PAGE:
Author Topic: Feta # 5  (Read 1527 times)

Offline scasnerkay

  • Old Cheese
  • *****
  • Location: Sunnyvale, California
  • Posts: 721
  • Cheeses: 157
  • Default personal text
Feta # 5
« on: January 17, 2013, 11:10:34 PM »
Cheese # 39:  Feta # 5
Reading about feta in my new copy of Caldwell’s new book, it seemed like a good time to make this again. I am still wanting to make a feta that is not so hard and able to be sliced. Instead I am looking for crumbly and a bit more tender…
This turned out with nice flavor, though I cannot really tell a difference between using MA4001 rather than MM100..
Unfortunately, it still is more firm and sort of rubbery than I want. I am wondering if the short flocculation causes this to happen.

1 gallon non-homogenized, pasteurized whole milk (Cream-Top Trader Joe's) pH 6.6
Scant 1/8 tsp MA4001 (Changed from MM100 last time per suggestion in book)
1/16 tsp mild lipase (in ¼ cup water)
1/8 tsp calcium chloride (in ¼ cup water)
0.7 ml calf rennet (Mad Millie)
Flocculation multiplier of 4
Saturated Brine
8 percent brine

Targets: from Linuxboy
Rennet 6.5
Drain 6.2
Brine 5.4
Caldwell says brine at 4.6 to 4.8

12:30:  To temperature at 88 degrees.  Starter sprinkled on and rehydrated for 5 minutes. Starter stirred into milk covered and wrapped to keep warm for one hour.
1:45:  Temp 87 degrees, pH 6.5.  Missed my timer, so a little late stirring in my lipase, and calcium chloride for a few minutes.
1:50:  Stirred in rennet. Flocculation too fast at 9 mins. Using multiplier of 4, looking for clean break at 36 mins. I was happy with clean break at 40 mins.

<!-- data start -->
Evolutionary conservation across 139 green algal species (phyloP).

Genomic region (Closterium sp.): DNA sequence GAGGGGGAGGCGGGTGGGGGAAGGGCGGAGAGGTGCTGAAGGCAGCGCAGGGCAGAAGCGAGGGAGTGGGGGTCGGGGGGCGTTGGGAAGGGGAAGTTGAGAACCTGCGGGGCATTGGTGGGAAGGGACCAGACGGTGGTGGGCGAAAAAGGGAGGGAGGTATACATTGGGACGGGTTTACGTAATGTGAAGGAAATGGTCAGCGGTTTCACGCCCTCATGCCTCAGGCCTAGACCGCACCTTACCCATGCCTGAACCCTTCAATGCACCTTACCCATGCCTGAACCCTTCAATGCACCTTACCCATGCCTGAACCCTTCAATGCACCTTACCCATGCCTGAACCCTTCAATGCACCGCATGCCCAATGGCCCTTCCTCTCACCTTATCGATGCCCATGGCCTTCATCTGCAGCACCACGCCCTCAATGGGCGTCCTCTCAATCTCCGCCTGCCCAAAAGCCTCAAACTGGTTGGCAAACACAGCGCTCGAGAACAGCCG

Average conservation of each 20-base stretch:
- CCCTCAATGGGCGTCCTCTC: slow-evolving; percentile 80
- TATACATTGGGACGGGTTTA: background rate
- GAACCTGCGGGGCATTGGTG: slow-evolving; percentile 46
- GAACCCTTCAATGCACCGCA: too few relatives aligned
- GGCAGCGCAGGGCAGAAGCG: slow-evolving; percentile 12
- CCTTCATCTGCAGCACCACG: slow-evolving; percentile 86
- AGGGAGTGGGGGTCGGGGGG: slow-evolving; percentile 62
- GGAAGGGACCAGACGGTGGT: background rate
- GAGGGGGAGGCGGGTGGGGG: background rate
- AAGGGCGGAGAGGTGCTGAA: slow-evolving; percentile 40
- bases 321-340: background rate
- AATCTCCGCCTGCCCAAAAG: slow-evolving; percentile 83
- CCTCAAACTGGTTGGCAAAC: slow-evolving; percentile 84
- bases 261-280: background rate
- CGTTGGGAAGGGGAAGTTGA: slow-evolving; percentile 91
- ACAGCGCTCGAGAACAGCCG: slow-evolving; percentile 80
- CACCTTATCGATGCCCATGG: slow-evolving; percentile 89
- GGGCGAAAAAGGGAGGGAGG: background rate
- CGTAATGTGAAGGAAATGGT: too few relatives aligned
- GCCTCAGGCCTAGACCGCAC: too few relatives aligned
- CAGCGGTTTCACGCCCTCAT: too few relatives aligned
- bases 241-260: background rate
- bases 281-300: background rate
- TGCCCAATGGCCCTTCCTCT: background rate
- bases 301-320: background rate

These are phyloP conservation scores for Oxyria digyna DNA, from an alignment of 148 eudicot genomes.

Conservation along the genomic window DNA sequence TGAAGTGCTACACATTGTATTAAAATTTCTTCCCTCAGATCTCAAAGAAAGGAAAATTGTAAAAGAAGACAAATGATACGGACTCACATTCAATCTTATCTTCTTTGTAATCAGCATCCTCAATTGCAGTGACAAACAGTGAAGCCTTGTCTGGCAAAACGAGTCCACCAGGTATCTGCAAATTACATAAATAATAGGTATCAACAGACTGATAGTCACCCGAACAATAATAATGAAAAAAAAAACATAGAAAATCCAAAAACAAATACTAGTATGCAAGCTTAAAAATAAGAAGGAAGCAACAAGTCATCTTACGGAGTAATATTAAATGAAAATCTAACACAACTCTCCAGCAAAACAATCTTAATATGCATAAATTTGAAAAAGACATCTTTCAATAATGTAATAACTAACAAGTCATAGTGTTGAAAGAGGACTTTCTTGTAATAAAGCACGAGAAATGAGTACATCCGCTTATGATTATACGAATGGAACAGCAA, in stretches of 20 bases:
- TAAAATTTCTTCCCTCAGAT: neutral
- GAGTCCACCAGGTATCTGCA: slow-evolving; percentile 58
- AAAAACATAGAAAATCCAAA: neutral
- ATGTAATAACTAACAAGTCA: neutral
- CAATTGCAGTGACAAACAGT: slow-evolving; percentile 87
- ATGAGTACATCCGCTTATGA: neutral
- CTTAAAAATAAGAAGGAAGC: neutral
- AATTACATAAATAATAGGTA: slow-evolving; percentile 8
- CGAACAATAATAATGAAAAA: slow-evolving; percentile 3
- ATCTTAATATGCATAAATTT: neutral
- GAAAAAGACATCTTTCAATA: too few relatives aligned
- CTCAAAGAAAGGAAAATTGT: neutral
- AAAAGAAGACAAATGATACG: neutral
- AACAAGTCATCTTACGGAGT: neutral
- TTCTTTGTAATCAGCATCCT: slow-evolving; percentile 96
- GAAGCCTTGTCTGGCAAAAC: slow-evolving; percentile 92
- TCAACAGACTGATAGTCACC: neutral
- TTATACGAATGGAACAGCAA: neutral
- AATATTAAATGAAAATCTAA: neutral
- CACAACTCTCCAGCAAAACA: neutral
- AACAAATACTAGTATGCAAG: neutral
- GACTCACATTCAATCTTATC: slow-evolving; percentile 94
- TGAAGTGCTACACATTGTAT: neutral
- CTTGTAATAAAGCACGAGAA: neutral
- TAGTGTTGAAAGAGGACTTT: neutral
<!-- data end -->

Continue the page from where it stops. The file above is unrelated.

2:30:  Cut into 3/4 inch cubes, and let rest 10 mins. Then gently started stirring.
3:00: After stirring for 15 mins, pH tested at 6.3, temp at 91 degrees.  After stirring for 20 mins, pH remains 6.3. Let curds rest under whey.
3:30  Testing pH still at 6.3, decided to drain anyway. Curd is feeling a little bouncy, but not springy and firm like when I make pressed cheese. Gently spooned into basket mold.
5:00  Time to turn, testing whey at 6.0.
6:15 Whey testing at pH 5.6
8:00  Flipped cheese and tested whey pH at 5.3
9:00   Whey pH at 5.2.  Cut the cheese into quarters, then soaked in saturated brine 2 hours.
11:00  Overnight on the counter.
The cheese was put into cave on mat to dry for 3 days. Then into 8 percent brine made from the whey.


Offline linuxboy

  • Old Cheese
  • *****
  • Location: Ukiah, CA
  • Posts: 3,986
  • Cheeses: 205
    • Washington Cheese Guild
Re: Feta # 5
« Reply #1 on: January 17, 2013, 11:19:50 PM »
Brine 5.4

For feta? No, for feta, you wait until it finishes acidifying. That should be 4.4-4.5 for bulgarian, 4.6-4.8 for greek.

Where do I say 5.4, need to fix it, typo. You brine continental styles at 5.4.


Found it. Wasn't a typo, just an incomplete thought. It's valid for commercial feta that you want to keep firm and that will soften out and acidify over time. For home, it's a bit more authentic to let it acidify completely.
« Last Edit: January 17, 2013, 11:26:46 PM by linuxboy »
Taking an extended leave (until 2015) from the forums to build out my farm and dairy. Please e-mail or PM if you need anything.

Offline scasnerkay

  • Old Cheese
  • *****
  • Location: Sunnyvale, California
  • Posts: 721
  • Cheeses: 157
  • Default personal text
Re: Feta # 5
« Reply #2 on: January 18, 2013, 05:39:34 PM »
Thank you LB.
Would letting the pH drop further improve the finished texture, or is that a function of something earlier in the make? For example the fast flocculation.

I am measuring pH of whey coming off the cheese, so I would think that is a little higher than the actual pH of the cheese...?

Will the cheese soften and further acidify while soaking in its 8 percent whey brine if I let it go a few weeks?

On another note, I think I figured out one explanation for my faster flocculation rates recently....  I was not accounting for the amount of rennet in the 3 inch 14 gauge needle I was using to draw up the rennet from the jar... Might be enough to make a difference.